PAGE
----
Today, I’m interrupting the sensory processing series to do something a little different. Okay, a lot different. I had originally planned to make a video blog about sensory diet to run today. What happened instead was a video about why talking is hard.
About 45 minutes into a very frustrating attempt at speaking on video, I gave up. I was ready to walk away from the process when The Scientist asked me to describe what I was feeling. Mostly I was feeling frustrated and angry with myself, but I eventually got past that and managed to talk a little about why I have so much difficulty speaking in this type of situation.
The short answer: The thinking and speaking parts of my brain seem to compete for resources, making it harder for me to organize my thoughts when I speak versus when I write. When I see how much I repeat myself in this video, I cringe, because if I were writing these thoughts out, I would use 1/3 as many words and probably be able to convey twice as much content.
If nothing else, I think you might find the contrast between my written communication and spoken communication interesting.
(Both videos are close captioned.)
If you’re still with me, there is another video clip that followed the one above. The Scientist ignored my declaration that I wouldn’t be videoblogging and asked me if I could describe the difference between what happens in my head when I write versus when I speak. The result was some thoughts about the strong disconnect between who I am in my head and who I am “out loud.”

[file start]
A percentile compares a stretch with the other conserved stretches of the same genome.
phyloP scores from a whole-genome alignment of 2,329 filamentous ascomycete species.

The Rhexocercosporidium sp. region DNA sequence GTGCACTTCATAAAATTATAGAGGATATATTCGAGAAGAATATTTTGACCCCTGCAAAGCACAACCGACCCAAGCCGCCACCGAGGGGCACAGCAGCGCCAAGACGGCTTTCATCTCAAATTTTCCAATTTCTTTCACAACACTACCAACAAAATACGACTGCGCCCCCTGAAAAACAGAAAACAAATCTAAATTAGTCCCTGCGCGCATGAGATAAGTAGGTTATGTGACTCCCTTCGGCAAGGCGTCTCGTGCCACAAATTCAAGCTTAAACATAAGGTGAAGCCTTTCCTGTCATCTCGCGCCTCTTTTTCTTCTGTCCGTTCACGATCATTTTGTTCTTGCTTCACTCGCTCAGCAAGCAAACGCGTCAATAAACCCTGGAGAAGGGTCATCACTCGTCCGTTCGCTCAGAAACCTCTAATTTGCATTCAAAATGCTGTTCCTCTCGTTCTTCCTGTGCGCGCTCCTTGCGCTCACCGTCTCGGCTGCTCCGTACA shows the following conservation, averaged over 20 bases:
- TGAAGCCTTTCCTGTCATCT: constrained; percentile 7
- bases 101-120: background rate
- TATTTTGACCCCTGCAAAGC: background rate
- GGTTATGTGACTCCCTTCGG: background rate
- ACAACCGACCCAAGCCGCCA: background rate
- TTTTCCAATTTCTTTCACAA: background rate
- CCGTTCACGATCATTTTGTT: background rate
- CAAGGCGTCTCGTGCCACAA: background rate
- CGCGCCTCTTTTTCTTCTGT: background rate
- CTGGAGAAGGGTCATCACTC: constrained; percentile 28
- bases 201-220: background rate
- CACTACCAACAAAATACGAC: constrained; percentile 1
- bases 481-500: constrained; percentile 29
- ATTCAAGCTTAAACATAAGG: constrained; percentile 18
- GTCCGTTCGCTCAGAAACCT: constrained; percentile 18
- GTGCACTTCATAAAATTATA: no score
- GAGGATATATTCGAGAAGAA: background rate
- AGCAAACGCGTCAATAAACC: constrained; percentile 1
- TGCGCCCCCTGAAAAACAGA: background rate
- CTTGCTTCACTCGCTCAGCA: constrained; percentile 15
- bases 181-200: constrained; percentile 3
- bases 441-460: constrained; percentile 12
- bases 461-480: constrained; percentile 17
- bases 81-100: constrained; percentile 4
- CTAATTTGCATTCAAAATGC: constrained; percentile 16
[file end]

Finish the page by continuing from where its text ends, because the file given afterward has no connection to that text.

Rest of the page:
I’m not sure how truly illuminating either of these videos is in terms of actual content. In fact, I’d be interested to know what your impressions are as a viewer, especially of my ability to convey whatever you think it is I’m trying to convey.
So that was my grand adventure in video blogging. I have a few more clips that might be usable–including one on regulation that, if nothing else, I’ll write about. I’m not sure how much more of me you’ll be seeing on video though. Talking is hard.
Alex at Married, With Aspergers has a related post on thought styles that I recommend reading if you found these videos interesting: Thought Transference